Leading Intentionally, Teaching Deliberately

Originally posted on Education Scotland's PLL blog




On finishing reading Matt Haig’s “The Midnight Library” as part of a staff book club, I re-read Walden. It features heavily in Haig’s bestseller and I was keen to remind myself of why I had adored it as a student, and why so many people continue to list it in their Top 10 books.

It didn’t take long to remember why it was so universally appealing. Despite being 170 years old, the messages are as pertinent today as they were when Thoreau sat by the lake in his cabin writing it.

I went to the woods because I wished to live deliberately, to front only the essential facts of life, and see if I could not learn what it had to teach, and not, when I came to die, discover that I had not lived.

~ Henry David Thoreau, Walden (1854)

I have written previously on this blog about the never-ending plate spinning that we, as educators and school leaders, must undertake. Thoreau, then, describes precisely what we all dream of: the stripping back of our day-to-day struggles and to front only the essential tasks of teaching.

Teaching: the very business with which we all fell in love, before the great Sisyphean boulder of administration and bureaucracy threatened to crush us under its momentum.

As leaders, how do we support our staff to teach deliberately and help them feel valued as professionals? How do we help them take a step to the side and allow the great boulder to hurtle past, without crushing others with additional workload or assumed responsibility? Perhaps, it is by taking a step backwards ourselves. Identify the key objectives, but don’t overdo the management of the process.

In his book, Turn This Ship Around, L. David Marquet quickly gets to the core of this,

 "The problem with specifying the method along with the goal is one of diminished control. Provide your people with the objective and let them figure out the method."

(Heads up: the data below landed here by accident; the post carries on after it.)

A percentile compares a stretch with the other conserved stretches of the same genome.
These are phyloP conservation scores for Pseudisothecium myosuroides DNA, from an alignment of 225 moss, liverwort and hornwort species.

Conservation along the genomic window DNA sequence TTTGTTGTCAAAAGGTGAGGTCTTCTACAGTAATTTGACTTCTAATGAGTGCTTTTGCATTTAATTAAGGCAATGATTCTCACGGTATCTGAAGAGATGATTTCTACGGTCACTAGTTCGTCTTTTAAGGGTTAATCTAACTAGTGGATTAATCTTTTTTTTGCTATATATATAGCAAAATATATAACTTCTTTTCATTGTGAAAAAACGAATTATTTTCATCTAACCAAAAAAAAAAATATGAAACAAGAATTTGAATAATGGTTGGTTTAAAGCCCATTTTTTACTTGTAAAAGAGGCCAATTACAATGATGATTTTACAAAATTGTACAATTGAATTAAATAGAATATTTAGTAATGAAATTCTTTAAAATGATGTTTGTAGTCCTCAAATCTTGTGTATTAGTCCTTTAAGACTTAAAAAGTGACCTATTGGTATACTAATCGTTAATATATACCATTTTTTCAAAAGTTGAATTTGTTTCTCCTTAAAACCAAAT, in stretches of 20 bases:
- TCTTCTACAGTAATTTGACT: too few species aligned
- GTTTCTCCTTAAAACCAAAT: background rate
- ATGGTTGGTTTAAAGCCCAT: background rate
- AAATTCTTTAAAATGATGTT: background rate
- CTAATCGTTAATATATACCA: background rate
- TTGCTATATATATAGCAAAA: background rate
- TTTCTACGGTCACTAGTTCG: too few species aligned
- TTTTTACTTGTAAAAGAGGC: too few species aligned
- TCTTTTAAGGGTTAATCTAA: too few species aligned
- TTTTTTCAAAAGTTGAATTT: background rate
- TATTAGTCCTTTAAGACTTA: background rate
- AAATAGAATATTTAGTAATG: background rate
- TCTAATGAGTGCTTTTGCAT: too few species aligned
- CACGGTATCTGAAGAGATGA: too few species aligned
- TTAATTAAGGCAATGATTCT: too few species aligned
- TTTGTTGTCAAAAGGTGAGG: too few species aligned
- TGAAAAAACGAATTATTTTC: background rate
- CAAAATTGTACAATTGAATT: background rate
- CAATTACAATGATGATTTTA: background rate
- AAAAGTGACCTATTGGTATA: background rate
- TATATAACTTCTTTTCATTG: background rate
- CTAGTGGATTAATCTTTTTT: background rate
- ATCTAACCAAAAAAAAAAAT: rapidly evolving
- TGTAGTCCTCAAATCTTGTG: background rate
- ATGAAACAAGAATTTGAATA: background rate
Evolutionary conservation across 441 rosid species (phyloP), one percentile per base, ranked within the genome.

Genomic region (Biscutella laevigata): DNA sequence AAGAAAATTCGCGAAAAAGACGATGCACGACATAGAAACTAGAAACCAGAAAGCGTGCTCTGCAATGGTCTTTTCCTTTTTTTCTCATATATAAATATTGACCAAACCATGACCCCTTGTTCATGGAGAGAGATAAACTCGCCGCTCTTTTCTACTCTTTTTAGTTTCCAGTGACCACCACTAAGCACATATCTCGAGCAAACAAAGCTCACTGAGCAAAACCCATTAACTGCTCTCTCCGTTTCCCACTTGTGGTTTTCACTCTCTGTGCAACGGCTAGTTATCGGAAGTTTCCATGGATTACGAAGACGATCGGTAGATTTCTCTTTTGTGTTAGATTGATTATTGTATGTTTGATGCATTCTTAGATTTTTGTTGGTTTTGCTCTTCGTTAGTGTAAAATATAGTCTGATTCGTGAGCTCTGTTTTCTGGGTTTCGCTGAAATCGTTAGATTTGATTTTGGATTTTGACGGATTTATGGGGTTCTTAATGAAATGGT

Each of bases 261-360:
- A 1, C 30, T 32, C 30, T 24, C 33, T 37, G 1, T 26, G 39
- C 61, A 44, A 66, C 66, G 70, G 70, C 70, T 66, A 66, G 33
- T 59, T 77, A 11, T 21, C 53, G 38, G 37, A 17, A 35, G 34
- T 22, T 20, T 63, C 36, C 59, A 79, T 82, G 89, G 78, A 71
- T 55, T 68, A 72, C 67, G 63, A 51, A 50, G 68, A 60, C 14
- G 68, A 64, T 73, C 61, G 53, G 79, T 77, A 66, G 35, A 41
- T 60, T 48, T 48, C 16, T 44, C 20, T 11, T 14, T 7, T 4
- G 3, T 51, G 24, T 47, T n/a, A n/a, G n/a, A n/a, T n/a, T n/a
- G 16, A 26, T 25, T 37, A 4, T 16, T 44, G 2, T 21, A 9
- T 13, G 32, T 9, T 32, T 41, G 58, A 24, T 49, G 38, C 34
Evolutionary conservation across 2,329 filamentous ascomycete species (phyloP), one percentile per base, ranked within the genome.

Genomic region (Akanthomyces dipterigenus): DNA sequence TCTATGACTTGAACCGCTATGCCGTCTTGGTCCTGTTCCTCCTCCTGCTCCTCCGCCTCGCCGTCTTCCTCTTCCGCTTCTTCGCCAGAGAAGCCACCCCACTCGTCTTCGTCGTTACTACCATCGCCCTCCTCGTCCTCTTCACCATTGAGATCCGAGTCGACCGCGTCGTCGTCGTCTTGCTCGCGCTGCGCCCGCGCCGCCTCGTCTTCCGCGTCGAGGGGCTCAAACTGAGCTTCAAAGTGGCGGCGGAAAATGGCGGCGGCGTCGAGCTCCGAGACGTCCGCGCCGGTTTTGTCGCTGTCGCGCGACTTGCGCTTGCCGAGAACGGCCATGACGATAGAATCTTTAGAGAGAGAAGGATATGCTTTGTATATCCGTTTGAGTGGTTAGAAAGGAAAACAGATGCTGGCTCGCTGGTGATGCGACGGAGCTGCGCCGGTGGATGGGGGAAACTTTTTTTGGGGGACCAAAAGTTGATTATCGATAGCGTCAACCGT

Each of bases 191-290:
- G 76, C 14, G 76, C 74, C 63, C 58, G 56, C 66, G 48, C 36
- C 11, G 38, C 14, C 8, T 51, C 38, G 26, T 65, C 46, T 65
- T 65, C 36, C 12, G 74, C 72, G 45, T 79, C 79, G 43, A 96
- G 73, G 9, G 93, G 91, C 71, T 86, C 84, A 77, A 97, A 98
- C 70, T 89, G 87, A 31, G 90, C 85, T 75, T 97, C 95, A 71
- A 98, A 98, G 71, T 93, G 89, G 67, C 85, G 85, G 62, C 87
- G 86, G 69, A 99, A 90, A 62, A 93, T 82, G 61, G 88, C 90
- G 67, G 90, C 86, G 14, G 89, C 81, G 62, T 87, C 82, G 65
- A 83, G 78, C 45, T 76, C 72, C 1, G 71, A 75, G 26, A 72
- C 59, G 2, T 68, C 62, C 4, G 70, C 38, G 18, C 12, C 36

At a recent lecture at the University of Oslo, Dr. Pamela Grossman (Dean of the Graduate School of Education at the University of Pennsylvania) discussed the importance of “a common language for teaching”. In her lecture, she explained that in order to measure something, we must first be able to name it. We must identify the components of practice that we might want to target for improvement, to look at intentionally and over time to better understand what we are doing.

Both Marquet and Grossman point to an informed, engaged and emancipated workforce. A staff which is encouraged to use their brains to think their own way to improved outcomes, ready to enquire and test, to throw in novel ideas, to challenge the status quo. Marquet never relinquished control of his submarine, but he did reverse the flow of information from top down to bottom up. In doing so, he freed up his crew to make decisions based on the evidence in front of them, he asked them to tell him what they intended to do. He then, with the safety of the ship and crew at the fore, could oversee and focus his energies where they were most needed. In a school using the power of the Hive to develop and improve, where every mind is focussed on the end result, how might you better use your energies?

As leaders, it is assumed that we will make the strategic decisions necessary to safely steer our schools on their course to success. Unfortunately, this can sometimes mean we allow school policy and improvement agendas to interfere with the intentions of our professional staff. The issue with that is it diminishes opportunities to listen to the ideas of our staff. Every school enjoys a staff team comprising a wealth of skills, life experiences and ideas, how many fully liberate those minds to make decisions, to think, and to steer? Again, Marquet is direct with his analysis, “If you want people to think, give them intent, not instruction.”

Are you ready to give your staff intent rather than instruction? Are you doing all you can to let your staff to teach deliberately?

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